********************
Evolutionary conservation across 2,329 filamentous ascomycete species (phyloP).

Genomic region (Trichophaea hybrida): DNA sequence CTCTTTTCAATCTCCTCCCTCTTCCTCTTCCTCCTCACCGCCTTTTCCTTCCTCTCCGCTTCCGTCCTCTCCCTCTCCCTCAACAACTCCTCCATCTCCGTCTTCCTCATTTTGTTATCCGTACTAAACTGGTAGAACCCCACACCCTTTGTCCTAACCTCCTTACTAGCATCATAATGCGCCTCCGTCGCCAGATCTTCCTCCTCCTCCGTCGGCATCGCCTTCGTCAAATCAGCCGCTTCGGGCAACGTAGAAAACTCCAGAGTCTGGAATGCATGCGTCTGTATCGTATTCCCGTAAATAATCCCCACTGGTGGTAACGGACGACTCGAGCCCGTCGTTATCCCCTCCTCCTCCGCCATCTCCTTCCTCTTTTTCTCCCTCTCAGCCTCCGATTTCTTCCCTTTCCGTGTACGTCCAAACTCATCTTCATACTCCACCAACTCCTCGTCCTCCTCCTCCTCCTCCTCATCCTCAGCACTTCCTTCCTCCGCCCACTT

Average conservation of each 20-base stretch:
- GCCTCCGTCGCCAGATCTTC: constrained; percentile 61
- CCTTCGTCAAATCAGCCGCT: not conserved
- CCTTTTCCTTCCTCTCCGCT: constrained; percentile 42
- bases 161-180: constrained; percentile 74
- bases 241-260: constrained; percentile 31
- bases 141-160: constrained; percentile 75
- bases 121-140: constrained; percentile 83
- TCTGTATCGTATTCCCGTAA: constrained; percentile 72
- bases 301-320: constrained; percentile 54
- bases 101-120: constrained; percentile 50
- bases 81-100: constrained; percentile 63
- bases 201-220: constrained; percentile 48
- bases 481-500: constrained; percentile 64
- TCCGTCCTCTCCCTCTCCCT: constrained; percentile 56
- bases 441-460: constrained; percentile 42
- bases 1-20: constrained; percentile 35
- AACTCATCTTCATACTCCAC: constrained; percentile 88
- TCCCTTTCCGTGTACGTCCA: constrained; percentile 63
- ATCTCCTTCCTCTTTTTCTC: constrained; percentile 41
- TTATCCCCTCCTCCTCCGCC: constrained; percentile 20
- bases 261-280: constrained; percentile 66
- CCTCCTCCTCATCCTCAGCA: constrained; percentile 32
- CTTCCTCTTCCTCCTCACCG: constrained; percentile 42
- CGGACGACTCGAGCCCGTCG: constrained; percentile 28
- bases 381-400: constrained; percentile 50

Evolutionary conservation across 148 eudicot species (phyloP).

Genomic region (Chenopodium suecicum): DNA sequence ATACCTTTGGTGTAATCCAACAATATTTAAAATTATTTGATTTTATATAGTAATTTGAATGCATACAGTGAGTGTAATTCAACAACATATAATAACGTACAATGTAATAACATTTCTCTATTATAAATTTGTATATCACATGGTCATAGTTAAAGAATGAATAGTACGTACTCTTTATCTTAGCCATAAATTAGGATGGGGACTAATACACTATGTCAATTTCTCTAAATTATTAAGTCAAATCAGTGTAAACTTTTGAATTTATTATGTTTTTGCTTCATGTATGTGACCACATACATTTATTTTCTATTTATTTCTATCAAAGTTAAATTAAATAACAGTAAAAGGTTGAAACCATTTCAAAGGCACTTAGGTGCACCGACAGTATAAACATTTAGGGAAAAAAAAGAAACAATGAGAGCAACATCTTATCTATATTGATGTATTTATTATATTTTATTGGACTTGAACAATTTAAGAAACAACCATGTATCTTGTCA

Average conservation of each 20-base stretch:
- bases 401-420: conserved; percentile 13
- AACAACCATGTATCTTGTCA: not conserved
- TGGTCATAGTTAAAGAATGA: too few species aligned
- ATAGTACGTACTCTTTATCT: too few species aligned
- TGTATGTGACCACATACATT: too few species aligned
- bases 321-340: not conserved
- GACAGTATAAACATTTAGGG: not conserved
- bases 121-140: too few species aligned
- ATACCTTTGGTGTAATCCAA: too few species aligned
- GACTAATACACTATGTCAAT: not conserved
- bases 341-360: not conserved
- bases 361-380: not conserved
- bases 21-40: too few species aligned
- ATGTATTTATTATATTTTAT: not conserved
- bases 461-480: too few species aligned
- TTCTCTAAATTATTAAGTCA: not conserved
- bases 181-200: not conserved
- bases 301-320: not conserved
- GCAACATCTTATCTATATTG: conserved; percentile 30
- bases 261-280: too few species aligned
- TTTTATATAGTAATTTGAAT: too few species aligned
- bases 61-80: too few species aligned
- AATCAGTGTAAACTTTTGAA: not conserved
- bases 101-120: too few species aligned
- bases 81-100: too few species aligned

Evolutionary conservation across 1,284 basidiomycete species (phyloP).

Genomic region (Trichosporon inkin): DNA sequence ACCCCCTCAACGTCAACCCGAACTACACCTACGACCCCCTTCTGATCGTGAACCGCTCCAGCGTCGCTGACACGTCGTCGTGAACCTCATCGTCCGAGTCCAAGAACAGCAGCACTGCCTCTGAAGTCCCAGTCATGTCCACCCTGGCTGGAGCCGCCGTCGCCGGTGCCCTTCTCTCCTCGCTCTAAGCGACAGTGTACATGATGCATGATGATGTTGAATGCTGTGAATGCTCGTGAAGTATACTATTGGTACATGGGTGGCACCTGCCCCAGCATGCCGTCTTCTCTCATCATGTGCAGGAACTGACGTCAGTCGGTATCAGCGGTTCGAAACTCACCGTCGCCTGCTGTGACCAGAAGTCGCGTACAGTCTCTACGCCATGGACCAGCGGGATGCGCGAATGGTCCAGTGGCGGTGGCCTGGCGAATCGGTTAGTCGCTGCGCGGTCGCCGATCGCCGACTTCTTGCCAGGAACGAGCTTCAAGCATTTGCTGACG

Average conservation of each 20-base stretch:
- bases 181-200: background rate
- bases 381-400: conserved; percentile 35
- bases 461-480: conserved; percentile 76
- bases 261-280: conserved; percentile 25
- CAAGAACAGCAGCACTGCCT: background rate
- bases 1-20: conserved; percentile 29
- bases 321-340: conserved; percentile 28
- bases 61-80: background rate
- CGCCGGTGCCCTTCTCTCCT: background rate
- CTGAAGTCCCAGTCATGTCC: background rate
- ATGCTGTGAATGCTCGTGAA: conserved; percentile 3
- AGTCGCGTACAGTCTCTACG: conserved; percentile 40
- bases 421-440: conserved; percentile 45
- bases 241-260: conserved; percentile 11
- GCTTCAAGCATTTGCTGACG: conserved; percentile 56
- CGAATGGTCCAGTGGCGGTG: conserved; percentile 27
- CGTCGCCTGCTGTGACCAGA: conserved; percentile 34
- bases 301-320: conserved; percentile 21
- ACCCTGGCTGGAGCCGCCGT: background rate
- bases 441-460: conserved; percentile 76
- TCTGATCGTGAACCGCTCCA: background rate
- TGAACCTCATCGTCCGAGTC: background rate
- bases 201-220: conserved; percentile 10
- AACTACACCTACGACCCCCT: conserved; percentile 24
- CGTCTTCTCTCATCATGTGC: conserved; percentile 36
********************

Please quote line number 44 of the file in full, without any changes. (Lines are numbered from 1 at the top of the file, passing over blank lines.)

- bases 21-40: too few species aligned